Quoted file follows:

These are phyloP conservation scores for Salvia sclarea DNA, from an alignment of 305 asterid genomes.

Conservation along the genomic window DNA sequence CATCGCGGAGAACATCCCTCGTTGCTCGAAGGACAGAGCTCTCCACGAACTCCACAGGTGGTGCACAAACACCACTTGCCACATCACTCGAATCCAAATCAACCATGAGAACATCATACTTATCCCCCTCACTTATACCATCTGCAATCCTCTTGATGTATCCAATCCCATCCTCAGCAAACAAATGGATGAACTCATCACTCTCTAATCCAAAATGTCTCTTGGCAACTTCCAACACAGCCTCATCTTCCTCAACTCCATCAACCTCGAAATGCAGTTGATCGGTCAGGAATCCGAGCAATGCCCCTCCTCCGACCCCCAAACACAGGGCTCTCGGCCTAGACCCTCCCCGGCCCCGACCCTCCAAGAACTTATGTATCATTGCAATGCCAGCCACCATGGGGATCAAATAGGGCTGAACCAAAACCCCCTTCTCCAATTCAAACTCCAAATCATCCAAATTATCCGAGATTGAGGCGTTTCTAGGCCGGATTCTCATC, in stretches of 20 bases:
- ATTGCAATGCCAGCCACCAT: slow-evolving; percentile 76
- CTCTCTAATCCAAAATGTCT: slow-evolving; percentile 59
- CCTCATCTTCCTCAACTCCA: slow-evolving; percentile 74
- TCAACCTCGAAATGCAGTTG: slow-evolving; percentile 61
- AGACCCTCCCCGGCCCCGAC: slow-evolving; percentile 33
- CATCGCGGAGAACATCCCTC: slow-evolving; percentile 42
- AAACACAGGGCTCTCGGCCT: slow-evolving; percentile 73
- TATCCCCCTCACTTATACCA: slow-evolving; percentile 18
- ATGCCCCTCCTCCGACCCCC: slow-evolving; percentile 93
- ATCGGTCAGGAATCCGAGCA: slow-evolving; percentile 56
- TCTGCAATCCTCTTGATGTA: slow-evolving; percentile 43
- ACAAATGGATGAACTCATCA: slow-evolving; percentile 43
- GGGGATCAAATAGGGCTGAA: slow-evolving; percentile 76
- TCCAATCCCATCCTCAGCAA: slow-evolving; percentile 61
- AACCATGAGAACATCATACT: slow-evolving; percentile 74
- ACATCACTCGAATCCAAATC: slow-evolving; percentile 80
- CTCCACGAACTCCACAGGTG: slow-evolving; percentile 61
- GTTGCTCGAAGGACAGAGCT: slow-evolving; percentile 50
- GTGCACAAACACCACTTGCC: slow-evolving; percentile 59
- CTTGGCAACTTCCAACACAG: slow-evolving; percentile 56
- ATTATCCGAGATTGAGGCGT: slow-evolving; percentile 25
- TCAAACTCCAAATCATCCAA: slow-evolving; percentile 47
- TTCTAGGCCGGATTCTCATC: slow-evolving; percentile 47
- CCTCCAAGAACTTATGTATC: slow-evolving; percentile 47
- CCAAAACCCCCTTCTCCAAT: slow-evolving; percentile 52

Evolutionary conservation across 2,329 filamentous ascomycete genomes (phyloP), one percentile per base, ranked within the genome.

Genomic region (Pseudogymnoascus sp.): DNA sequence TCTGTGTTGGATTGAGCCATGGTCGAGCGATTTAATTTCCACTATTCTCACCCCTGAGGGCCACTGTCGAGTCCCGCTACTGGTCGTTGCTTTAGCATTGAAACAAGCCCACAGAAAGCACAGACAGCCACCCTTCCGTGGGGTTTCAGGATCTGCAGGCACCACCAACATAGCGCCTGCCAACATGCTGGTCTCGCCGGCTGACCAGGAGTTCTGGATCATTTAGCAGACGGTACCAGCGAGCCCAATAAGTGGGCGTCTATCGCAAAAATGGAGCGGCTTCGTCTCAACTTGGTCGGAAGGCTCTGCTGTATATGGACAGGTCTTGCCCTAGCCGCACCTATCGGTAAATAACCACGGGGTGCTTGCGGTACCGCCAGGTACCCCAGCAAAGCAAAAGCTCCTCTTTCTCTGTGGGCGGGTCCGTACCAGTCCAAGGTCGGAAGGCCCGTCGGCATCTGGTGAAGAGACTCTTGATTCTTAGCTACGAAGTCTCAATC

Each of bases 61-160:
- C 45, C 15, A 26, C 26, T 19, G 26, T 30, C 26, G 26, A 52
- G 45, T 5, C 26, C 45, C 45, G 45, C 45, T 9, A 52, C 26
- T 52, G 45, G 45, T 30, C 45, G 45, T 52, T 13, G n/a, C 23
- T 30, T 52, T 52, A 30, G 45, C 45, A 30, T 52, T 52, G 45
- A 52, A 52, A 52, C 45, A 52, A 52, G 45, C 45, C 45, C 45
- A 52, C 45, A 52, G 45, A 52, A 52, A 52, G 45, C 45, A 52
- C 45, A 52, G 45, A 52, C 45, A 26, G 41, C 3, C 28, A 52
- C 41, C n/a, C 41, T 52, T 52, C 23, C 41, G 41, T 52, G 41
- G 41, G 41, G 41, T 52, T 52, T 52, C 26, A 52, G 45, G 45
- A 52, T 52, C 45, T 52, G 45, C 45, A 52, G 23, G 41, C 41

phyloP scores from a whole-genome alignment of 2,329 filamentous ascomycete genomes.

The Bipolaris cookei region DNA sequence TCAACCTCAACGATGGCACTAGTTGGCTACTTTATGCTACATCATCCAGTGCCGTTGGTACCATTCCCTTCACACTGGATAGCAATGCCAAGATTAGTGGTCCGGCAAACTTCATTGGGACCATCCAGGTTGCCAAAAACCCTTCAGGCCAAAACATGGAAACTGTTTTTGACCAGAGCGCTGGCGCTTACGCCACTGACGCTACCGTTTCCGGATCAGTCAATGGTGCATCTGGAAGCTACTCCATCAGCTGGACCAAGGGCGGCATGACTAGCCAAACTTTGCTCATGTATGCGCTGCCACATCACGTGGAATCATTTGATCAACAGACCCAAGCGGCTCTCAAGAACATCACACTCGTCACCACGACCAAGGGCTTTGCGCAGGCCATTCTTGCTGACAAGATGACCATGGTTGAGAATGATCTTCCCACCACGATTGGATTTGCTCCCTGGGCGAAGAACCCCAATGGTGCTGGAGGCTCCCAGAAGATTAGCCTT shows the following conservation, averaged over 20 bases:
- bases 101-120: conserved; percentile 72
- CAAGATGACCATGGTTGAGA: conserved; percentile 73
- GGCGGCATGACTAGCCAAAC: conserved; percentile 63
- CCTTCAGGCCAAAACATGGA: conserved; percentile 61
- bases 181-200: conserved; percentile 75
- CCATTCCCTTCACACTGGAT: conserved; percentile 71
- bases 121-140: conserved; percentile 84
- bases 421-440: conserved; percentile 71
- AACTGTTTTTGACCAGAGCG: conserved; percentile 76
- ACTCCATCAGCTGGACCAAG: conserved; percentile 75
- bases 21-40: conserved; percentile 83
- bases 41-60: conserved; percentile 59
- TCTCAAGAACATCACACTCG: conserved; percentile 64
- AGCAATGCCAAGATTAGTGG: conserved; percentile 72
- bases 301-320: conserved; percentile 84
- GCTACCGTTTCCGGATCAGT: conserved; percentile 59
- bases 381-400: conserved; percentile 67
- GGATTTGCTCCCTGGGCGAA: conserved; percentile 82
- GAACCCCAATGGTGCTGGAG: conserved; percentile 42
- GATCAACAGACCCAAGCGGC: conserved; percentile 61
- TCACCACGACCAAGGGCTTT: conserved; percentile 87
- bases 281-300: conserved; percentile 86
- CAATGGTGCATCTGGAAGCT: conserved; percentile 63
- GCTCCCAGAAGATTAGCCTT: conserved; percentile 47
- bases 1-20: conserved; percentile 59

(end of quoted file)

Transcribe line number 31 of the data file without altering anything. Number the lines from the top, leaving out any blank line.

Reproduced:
- C 45, C 15, A 26, C 26, T 19, G 26, T 30, C 26, G 26, A 52